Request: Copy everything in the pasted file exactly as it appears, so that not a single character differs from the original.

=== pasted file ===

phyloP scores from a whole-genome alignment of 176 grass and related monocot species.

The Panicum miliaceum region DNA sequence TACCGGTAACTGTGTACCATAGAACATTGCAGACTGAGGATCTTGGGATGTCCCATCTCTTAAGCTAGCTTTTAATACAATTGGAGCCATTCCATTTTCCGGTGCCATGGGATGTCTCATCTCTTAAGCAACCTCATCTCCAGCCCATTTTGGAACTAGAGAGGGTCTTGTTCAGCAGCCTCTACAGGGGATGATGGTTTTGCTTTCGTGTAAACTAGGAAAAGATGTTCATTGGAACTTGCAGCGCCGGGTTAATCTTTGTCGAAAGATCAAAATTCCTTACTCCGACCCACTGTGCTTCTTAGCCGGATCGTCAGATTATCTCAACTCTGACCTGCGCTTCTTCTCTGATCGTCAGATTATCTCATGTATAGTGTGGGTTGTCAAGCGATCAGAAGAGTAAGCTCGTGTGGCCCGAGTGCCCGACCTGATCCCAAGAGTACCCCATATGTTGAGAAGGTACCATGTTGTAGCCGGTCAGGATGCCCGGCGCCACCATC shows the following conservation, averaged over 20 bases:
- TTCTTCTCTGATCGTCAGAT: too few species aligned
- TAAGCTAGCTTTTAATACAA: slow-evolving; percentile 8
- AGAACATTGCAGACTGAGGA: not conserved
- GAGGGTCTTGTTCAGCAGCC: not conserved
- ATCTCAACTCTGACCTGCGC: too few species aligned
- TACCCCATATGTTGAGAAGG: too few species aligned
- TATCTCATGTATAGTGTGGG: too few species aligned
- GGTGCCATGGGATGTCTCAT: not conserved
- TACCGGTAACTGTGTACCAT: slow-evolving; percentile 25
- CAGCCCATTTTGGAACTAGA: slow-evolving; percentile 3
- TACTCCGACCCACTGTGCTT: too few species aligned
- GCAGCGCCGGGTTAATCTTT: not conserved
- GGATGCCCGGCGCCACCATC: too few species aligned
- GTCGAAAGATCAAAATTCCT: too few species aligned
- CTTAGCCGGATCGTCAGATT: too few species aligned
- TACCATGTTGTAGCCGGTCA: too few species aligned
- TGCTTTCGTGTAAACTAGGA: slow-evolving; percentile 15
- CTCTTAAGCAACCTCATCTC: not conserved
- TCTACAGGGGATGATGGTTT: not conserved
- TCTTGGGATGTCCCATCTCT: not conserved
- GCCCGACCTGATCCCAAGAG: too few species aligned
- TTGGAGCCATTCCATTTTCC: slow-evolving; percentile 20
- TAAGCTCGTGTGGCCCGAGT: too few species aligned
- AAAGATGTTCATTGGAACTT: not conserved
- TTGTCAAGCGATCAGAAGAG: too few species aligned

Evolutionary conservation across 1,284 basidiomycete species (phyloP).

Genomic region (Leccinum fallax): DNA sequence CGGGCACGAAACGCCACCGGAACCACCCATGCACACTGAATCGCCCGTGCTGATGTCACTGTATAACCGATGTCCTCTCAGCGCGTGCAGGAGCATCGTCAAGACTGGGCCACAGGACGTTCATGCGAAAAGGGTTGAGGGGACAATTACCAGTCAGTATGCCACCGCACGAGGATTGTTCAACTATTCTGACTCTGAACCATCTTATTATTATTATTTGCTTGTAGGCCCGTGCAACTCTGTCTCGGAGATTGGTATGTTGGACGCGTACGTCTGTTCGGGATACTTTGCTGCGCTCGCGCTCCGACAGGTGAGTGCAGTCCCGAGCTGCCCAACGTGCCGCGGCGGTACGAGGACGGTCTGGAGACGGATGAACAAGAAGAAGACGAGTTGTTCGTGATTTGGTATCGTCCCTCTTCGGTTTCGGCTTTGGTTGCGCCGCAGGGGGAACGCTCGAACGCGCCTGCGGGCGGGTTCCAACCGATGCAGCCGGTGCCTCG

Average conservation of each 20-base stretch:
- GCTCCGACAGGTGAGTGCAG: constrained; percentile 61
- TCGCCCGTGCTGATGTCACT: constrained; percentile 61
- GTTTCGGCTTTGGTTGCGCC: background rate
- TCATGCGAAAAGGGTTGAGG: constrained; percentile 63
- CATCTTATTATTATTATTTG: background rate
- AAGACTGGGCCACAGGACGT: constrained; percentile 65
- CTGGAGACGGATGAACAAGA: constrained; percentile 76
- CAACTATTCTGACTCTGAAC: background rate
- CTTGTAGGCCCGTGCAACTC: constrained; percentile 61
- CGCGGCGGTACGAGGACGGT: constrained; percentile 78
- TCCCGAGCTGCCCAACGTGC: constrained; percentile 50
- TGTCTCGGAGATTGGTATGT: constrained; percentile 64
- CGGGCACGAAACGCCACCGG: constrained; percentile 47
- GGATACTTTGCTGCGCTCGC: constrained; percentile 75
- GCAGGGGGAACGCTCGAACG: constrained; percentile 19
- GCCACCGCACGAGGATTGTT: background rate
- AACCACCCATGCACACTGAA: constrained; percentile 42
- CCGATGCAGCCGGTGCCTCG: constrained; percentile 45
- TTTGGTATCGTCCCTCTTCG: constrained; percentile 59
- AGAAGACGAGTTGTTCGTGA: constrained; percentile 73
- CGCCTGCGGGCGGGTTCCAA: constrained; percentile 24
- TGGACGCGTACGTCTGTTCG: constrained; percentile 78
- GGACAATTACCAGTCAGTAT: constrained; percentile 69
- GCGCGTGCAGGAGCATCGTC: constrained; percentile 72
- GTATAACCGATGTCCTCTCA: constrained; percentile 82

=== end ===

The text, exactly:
phyloP scores from a whole-genome alignment of 176 grass and related monocot species.

The Panicum miliaceum region DNA sequence TACCGGTAACTGTGTACCATAGAACATTGCAGACTGAGGATCTTGGGATGTCCCATCTCTTAAGCTAGCTTTTAATACAATTGGAGCCATTCCATTTTCCGGTGCCATGGGATGTCTCATCTCTTAAGCAACCTCATCTCCAGCCCATTTTGGAACTAGAGAGGGTCTTGTTCAGCAGCCTCTACAGGGGATGATGGTTTTGCTTTCGTGTAAACTAGGAAAAGATGTTCATTGGAACTTGCAGCGCCGGGTTAATCTTTGTCGAAAGATCAAAATTCCTTACTCCGACCCACTGTGCTTCTTAGCCGGATCGTCAGATTATCTCAACTCTGACCTGCGCTTCTTCTCTGATCGTCAGATTATCTCATGTATAGTGTGGGTTGTCAAGCGATCAGAAGAGTAAGCTCGTGTGGCCCGAGTGCCCGACCTGATCCCAAGAGTACCCCATATGTTGAGAAGGTACCATGTTGTAGCCGGTCAGGATGCCCGGCGCCACCATC shows the following conservation, averaged over 20 bases:
- TTCTTCTCTGATCGTCAGAT: too few species aligned
- TAAGCTAGCTTTTAATACAA: slow-evolving; percentile 8
- AGAACATTGCAGACTGAGGA: not conserved
- GAGGGTCTTGTTCAGCAGCC: not conserved
- ATCTCAACTCTGACCTGCGC: too few species aligned
- TACCCCATATGTTGAGAAGG: too few species aligned
- TATCTCATGTATAGTGTGGG: too few species aligned
- GGTGCCATGGGATGTCTCAT: not conserved
- TACCGGTAACTGTGTACCAT: slow-evolving; percentile 25
- CAGCCCATTTTGGAACTAGA: slow-evolving; percentile 3
- TACTCCGACCCACTGTGCTT: too few species aligned
- GCAGCGCCGGGTTAATCTTT: not conserved
- GGATGCCCGGCGCCACCATC: too few species aligned
- GTCGAAAGATCAAAATTCCT: too few species aligned
- CTTAGCCGGATCGTCAGATT: too few species aligned
- TACCATGTTGTAGCCGGTCA: too few species aligned
- TGCTTTCGTGTAAACTAGGA: slow-evolving; percentile 15
- CTCTTAAGCAACCTCATCTC: not conserved
- TCTACAGGGGATGATGGTTT: not conserved
- TCTTGGGATGTCCCATCTCT: not conserved
- GCCCGACCTGATCCCAAGAG: too few species aligned
- TTGGAGCCATTCCATTTTCC: slow-evolving; percentile 20
- TAAGCTCGTGTGGCCCGAGT: too few species aligned
- AAAGATGTTCATTGGAACTT: not conserved
- TTGTCAAGCGATCAGAAGAG: too few species aligned

Evolutionary conservation across 1,284 basidiomycete species (phyloP).

Genomic region (Leccinum fallax): DNA sequence CGGGCACGAAACGCCACCGGAACCACCCATGCACACTGAATCGCCCGTGCTGATGTCACTGTATAACCGATGTCCTCTCAGCGCGTGCAGGAGCATCGTCAAGACTGGGCCACAGGACGTTCATGCGAAAAGGGTTGAGGGGACAATTACCAGTCAGTATGCCACCGCACGAGGATTGTTCAACTATTCTGACTCTGAACCATCTTATTATTATTATTTGCTTGTAGGCCCGTGCAACTCTGTCTCGGAGATTGGTATGTTGGACGCGTACGTCTGTTCGGGATACTTTGCTGCGCTCGCGCTCCGACAGGTGAGTGCAGTCCCGAGCTGCCCAACGTGCCGCGGCGGTACGAGGACGGTCTGGAGACGGATGAACAAGAAGAAGACGAGTTGTTCGTGATTTGGTATCGTCCCTCTTCGGTTTCGGCTTTGGTTGCGCCGCAGGGGGAACGCTCGAACGCGCCTGCGGGCGGGTTCCAACCGATGCAGCCGGTGCCTCG

Average conservation of each 20-base stretch:
- GCTCCGACAGGTGAGTGCAG: constrained; percentile 61
- TCGCCCGTGCTGATGTCACT: constrained; percentile 61
- GTTTCGGCTTTGGTTGCGCC: background rate
- TCATGCGAAAAGGGTTGAGG: constrained; percentile 63
- CATCTTATTATTATTATTTG: background rate
- AAGACTGGGCCACAGGACGT: constrained; percentile 65
- CTGGAGACGGATGAACAAGA: constrained; percentile 76
- CAACTATTCTGACTCTGAAC: background rate
- CTTGTAGGCCCGTGCAACTC: constrained; percentile 61
- CGCGGCGGTACGAGGACGGT: constrained; percentile 78
- TCCCGAGCTGCCCAACGTGC: constrained; percentile 50
- TGTCTCGGAGATTGGTATGT: constrained; percentile 64
- CGGGCACGAAACGCCACCGG: constrained; percentile 47
- GGATACTTTGCTGCGCTCGC: constrained; percentile 75
- GCAGGGGGAACGCTCGAACG: constrained; percentile 19
- GCCACCGCACGAGGATTGTT: background rate
- AACCACCCATGCACACTGAA: constrained; percentile 42
- CCGATGCAGCCGGTGCCTCG: constrained; percentile 45
- TTTGGTATCGTCCCTCTTCG: constrained; percentile 59
- AGAAGACGAGTTGTTCGTGA: constrained; percentile 73
- CGCCTGCGGGCGGGTTCCAA: constrained; percentile 24
- TGGACGCGTACGTCTGTTCG: constrained; percentile 78
- GGACAATTACCAGTCAGTAT: constrained; percentile 69
- GCGCGTGCAGGAGCATCGTC: constrained; percentile 72
- GTATAACCGATGTCCTCTCA: constrained; percentile 82